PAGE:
Consumer Reports Desperately & Unsuccessfully Tries to Tarnish Tesla with Absurd Tricks

Consumer Reports Desperately & Unsuccessfully Tries to Tarnish Tesla with Absurd Tricks

Photo: Consumer Report

Consumer Reports recently released a video and report of how they tricked a Tesla car and its Autopilot function while trying to point out that the feature was not safe. However, the previously respected organization only proved how desperately and completely undeservedly it tries to discriminate against Tesla, while not carrying out appropriate "deception" tests for other brands.

The trick of the Consumer Reports testing was as follows: they put a weight on a Tesla Model Y steering wheel; the tester sitting in the front passenger seat pressed the acceleration pedal; the car was on a road with dividing lanes; the driver's seat belt was fastened. All of these factors ultimately allowed the Autopilot to be activated, which Consumer Reports called unsafe, blaming Tesla for it.

Thus, by tricking the car's systems, the testers forced Autopilot to drive the car. But, can we consider this experiment as something really worthy of confidence credit? Keep in mind that any car can be tricked. For example, a person can make a Ford or any other car move by putting a weighting agent on the acceleration pedal. Is it dangerous? Yes. Does this stop irresponsible people from experimenting like this? Perhaps some of them, but certainly not all. After this, is it correct to say that the car that was deceived is unsafe? No.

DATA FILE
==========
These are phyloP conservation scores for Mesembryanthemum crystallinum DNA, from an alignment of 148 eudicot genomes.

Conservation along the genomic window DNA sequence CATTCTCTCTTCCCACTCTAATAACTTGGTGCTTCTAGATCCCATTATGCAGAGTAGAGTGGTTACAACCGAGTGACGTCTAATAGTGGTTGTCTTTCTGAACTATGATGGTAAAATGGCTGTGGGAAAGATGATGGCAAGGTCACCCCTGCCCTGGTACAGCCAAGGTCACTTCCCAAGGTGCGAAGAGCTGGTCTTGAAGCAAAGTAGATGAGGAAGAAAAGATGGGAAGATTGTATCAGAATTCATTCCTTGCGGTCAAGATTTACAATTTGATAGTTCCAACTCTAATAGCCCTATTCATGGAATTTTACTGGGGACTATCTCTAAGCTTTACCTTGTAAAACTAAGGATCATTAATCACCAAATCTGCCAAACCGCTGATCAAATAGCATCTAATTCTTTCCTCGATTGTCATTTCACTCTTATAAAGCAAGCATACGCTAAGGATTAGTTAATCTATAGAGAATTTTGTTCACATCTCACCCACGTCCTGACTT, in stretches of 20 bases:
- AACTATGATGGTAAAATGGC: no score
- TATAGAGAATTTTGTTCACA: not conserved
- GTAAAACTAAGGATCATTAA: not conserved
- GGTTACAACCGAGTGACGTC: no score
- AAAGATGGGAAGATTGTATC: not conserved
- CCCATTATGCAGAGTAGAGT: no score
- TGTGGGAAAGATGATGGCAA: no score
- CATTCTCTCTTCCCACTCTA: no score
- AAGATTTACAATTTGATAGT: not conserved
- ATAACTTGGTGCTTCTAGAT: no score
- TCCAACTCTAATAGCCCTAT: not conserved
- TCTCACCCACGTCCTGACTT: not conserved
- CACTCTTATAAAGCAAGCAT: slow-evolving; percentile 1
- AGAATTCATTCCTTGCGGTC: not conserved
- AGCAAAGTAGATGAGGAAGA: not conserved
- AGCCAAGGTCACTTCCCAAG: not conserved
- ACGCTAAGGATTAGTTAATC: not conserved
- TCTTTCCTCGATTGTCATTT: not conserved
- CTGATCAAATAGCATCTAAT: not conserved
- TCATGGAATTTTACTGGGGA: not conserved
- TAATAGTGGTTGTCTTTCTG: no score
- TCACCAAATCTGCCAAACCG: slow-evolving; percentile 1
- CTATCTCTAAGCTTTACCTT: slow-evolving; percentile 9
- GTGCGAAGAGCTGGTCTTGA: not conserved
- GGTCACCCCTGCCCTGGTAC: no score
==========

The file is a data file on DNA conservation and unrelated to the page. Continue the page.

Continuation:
New Street Research analyst Pierre Ferragu also addresses the above situation. He points out that the Consumer Reports test showed only that Tesla, like any other car, can be forced to drive by deception. However, this is not a reason to claim that all cars are dangerous.

In fact, the absurdity of the situation lies in the fact that the testers tricked the car's systems in order to force the car to move, violating the rules and regulations. At the same time, they pointed out that “Tesla is falling behind other automakers like GM and Ford that, on models with advanced driver assist systems, use technology to make sure the driver is looking at the road.” However, this claim is as empty and unsubstantiated as the test with Tesla itself. If Consumer Reports does this to Tesla, then they are obliged to compare it to cars that were also cheated.

For example, in order to defeat driver monitoring systems of other cars, special stickers can be used that simulate open eyes. They can be glued to the eyelid or glasses, which deceive the system and activate the corresponding functions of the car. Consumer Reports is obliged to conduct a similar test! Nevertheless, we should not count on this, because the results will confirm that at the moment, any driver monitoring system in all cars can be deceived. Yet, that they don't try to deceive other systems illustrates that their test and conclusions about Autopilot--which are totally absurd--deliberately target Tesla, and Tesla alone.

The bottom line is that there will always be irresponsible people who put their lives and the lives of those around them at risk, cheating cars, and forcing them to move dangerously, violating all existing rules. Tesla never claimed that its cars fully move independently and vice versa, and the company obliges drivers to be very attentive and careful when using the Autopilot function, and to follow other important rules. So can we blame the company for the fact that irresponsible people drive their cars? Absolutely not! Can we take the Consumer Reports experiment as something really credible? Absolutely not!

© 2021, Eva Fox. All rights reserved.


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Article edited by @SmokeyShorts, you can follow him on Twitter

About the Author

Eva Fox

Eva Fox

Eva Fox joined Tesmanian in 2019 to cover breaking news as an automotive journalist. The main topics that she covers are clean energy and electric vehicles. As a journalist, Eva is specialized in Tesla and topics related to the work and development of the company.

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